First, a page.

Roz Chast is best known for her New Yorker cartoons. If there's a better example of boring than a New Yorker cartoon, I'd love to hear about it. Except I never will, because boring on that level is probably lethal.
Anyway, this memoir is all about Chast dealing with her aging parents. No, there’s no outrageous oldsters in here, no rapping grannies or skydiving bucket-listers. It’s very, very real, which is what allows for it to have such a sly humor.
It comes from a place that I don't identify with, it's about a situation I'm not in, and I couldn't have loved it more.
Yeah, Archie. Who cares, right? Kids in letter jackets drinking phosphates or egg creams or banana oil malts or whatever crazy crap some maniac behind a soda counter dreamed up back in the day.
Archie reminds me of the kind of TV I watched when I stayed home sick from school as a kid. Something about the style, the way the characters talk. It's compulsively readable, and it's way better than it has any business being. It's comforting. Just know that shit gets real in volume 6.
Can you write a good book about a boring, menial job? Yep. And you can call it The Book Bindery.
It’s simple, the chapters are short, and it tricks you into a flow, a rhythm that lulls you into following the story.
Did you know there are font conferences? Like more than one? I didn’t until someone told me they had come back from one.
Fonts themselves are boring unless you’re a really particular type of person. But, reading this book will get you looking around at all the fonts out there in the world. You'll be comparing road signs between different states, wondering why the badges on your car have the fonts they do. While the book itself isn’t thrilling, it’s a gateway to a much larger world.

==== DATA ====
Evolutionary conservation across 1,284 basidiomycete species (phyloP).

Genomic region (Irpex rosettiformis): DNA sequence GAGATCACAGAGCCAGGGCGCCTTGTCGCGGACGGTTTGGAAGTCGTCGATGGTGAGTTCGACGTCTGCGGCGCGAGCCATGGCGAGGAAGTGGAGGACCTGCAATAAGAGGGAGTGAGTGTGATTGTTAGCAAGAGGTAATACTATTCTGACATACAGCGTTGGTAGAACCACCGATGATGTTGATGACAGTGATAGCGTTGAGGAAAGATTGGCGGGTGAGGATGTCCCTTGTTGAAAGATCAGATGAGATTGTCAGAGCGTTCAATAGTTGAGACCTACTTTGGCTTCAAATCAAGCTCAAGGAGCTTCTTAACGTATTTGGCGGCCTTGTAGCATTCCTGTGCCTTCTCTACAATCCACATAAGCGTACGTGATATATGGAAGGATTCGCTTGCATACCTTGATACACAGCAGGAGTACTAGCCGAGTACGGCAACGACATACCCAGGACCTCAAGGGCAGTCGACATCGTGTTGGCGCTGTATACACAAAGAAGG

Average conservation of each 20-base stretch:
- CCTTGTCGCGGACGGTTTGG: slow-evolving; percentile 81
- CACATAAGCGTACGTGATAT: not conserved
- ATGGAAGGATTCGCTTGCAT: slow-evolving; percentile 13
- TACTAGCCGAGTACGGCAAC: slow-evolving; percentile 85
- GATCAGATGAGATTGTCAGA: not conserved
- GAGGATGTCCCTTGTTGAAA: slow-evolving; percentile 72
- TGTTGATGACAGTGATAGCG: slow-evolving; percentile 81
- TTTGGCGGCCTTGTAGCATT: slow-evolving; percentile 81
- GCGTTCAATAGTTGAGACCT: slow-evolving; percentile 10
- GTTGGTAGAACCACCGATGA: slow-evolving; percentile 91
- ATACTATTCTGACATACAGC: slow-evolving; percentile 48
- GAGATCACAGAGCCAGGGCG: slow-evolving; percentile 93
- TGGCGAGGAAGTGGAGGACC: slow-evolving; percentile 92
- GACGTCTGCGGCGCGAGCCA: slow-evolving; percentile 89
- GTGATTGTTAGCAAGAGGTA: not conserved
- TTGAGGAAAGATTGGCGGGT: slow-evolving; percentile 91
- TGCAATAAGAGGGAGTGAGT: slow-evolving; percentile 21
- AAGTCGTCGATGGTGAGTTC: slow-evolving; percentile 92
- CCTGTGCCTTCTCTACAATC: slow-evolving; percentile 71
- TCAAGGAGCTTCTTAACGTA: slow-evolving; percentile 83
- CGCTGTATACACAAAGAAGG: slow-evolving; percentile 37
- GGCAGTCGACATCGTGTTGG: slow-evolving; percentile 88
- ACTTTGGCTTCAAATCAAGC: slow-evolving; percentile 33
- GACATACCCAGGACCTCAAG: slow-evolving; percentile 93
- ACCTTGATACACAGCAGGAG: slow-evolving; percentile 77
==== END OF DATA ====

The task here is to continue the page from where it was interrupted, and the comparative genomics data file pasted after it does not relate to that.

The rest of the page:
I saw this one in an airport, and I was intrigued. Which means it's boring. See, I'm a boring person, so I'm intrigued by boring things. This is a self-perpetuating cycle that makes me ever more boring as time moves on. It would be sort of fascinating if it wasn't so boring.
This book is exactly what it says it is. 50 ways to make decisions. The sneaky thing here is that it’s also a statement about the fact that there are A LOT of ways to make decisions that work better than voting. I know, sacrilegious as an American, but voting is just not the right way to make every decision. If you're feeling bored, next time you have a meeting at work, suggest that voting isn't the best way to reach decisions, sit back and watch the fireworks.